The Review: Think back. Cast your mind as far back as you can – can you actually remember the last good Andy Garcia film you saw? If you ignore the Ocean’s movies, where he got very little of any interest to do other than some slight mugging in the third one, you might find yourself back in the Nineties, with movies like Things To Do In Denver When You’re Dead or Internal Affairs. While he’s always been available to add presence to a movie, it’s often when he gets to show a slightly lighter side as well (think of The Untouchables for an example) that we truly see the best of him.
So it’s a genuine pleasure to see him in something that, while not an out and out comedy, does have enough moments to give him the chance to show a bit of range for a change. Comedy drama might also be an unfair description; probably the closest structure here is that of a classic farce, as the movie serves to layer on implausibilities before they all stack up, ready for the conclusion. As with any good farce, City Island revels in its absurdities; sometimes scenes have the exact outcome you’d expect, simply because you know where the structure needs to take things, although there is the odd surprise.
Thankfully, the quality of the cast on show means that even when the plot is predictable, the movie is never less than enjoyable. Alongside Garcia, Julianna Margulies gets to be shouty and obstinate, his real life daughter gets to be the pole dancer with a heart of sarcasm and Steven Strait attempts to show he’s got more range than the caveman he portrayed in 10,000 B.C. Emily Mortimer is slightly less successful in her role, but doesn’t detract from the overall ensemble, but you will find yourself wishing there was more of Alan Arkin as Vince’s put-upon drama teacher.
It’s the Vince acting sub-plot, as he tries out for his first audition, that allows Garcia to show off his comedy skills, with a bumbling madness that really endears him to you and leaves you wanting the right outcome when the payoff eventually kicks in. The odd thread of the narrative is left slightly unfulfilled, but maybe that’s best as too much more drama at the expense of the light comedy could have unbalanced the whole thing. What we’re left with is a light, frothy adventure in the lives of this family who find it easier to be dishonest than to work through their problems, but if you don’t expect too much from it you should thoroughly enjoy it – and that’s no lie.
Why see it at the cinema: It’s fun, light and frothy, aware of its contrivances but revelling in them, and Andy Garcia is the best he’s been in ages. So why was I the only person in the showing I saw of this, on a Saturday night? If you want a break from the normal round of summer blockbuster entertainment, you could do a lot worse.
The Score: 8/10
The Review: Ah, remakes of French movies. Who can forget Three Men and a Baby, The Birdcage, Three Fugitives, er… Just Visiting… Every culture has its own sense of humour and style, and these don’t always travel well. So it’s a good idea for such remakes to put something of their own national style onto the bones of the structure, and this reworking of the French black comedy Ciblé emouvante, all of seventeen years old now, tends slightly more towards farce, although some slightly black comedic elements remain, and the two can in theory sit well together.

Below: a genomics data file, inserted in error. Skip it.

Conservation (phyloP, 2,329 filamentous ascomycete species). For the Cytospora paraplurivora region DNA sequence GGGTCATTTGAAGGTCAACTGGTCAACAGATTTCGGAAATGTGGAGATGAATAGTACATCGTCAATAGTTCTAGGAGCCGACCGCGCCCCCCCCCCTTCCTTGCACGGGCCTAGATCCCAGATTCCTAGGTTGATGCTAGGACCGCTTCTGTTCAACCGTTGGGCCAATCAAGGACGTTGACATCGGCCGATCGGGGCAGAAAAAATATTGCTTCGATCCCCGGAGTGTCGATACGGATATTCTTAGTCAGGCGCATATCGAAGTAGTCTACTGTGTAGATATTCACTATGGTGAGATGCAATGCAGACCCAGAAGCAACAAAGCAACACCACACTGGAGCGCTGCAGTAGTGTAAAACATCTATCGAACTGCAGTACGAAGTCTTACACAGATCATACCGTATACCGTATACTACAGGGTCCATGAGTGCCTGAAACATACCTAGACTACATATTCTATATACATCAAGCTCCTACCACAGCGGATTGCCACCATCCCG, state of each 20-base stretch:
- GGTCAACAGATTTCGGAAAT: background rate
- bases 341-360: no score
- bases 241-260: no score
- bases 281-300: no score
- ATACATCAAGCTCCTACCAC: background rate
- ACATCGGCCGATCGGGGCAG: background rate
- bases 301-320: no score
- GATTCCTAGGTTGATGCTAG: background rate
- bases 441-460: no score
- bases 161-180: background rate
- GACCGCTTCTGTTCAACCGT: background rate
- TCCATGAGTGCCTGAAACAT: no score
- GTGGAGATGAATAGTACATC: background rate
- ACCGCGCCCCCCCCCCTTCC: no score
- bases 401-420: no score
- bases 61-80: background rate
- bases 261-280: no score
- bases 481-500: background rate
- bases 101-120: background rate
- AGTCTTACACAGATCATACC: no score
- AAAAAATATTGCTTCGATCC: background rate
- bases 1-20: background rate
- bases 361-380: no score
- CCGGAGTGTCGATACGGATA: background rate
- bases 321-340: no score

And there’s no faulting the ambition of the casting director. In addition to the three headliners, support from the likes of Rupert Everett and Martin Freeman lends the whole enterprise an air of credibility – at least until you remember that Al Pacino and Christopher Walken were in Gigli, so there are no guarantees in this life. But the weight of the movie rests firmly with Bill Nighy and Emily Blunt. The former is a model of restraint, layering character details carefully onto his mannered and largely restrained performance; the latter is the sparkle that more often than not keeps things interesting, flirting and wiggling her way through, a nymphomaniac, kleptomaniac charmer who’s out of her depth, but just keeps swimming anyway. Disappointingly, Rupert Grint seems destined to be making a career of adding 10% to the gross of movies that Ron Weasley die-hards wouldn’t otherwise have seen, and gets to do little of interest.
Where the movie is less successful is in moving the plot forward. The set-up brings the three leads together, somewhat unconvincingly, but then the nature of their first meeting then requires them to sit and wait for the plot to come to them, then run away when it does, rinse and repeat. So it does become more about the characters and the smaller details, and there are some wonderful smaller moments, but also some dreadful ones (and if you don’t plant your face in your palm when one of the characters mistakenly eats pot pourri, you’re reading the wrong review).
Sadly, the real factor which keeps this from being anything better than average is the pedestrian direction (would you want “From the director of My Cousin Vinny and the remake of Sgt. Bilko” on your poster?), which has the amateur-dramatic feel of too much mid-range British comedy, and doesn’t help serve any kind of momentum. Overall, Wild Target is quietly and sporadically enjoyable (put that on the poster – I dare you), with just enough to satisfy curiosity, but it rarely flies, and sadly too often… sorry, couldn’t resist… misses the target.
Why see it at the cinema: We can only hope that supporting this will give Nighy and Blunt the chance to be in better material at a cinema near you soon. And if you’re into Ron Weasley, you do see him with his shirt off. (Not sure if that’s a recommendation or not…)
The Score: 5/10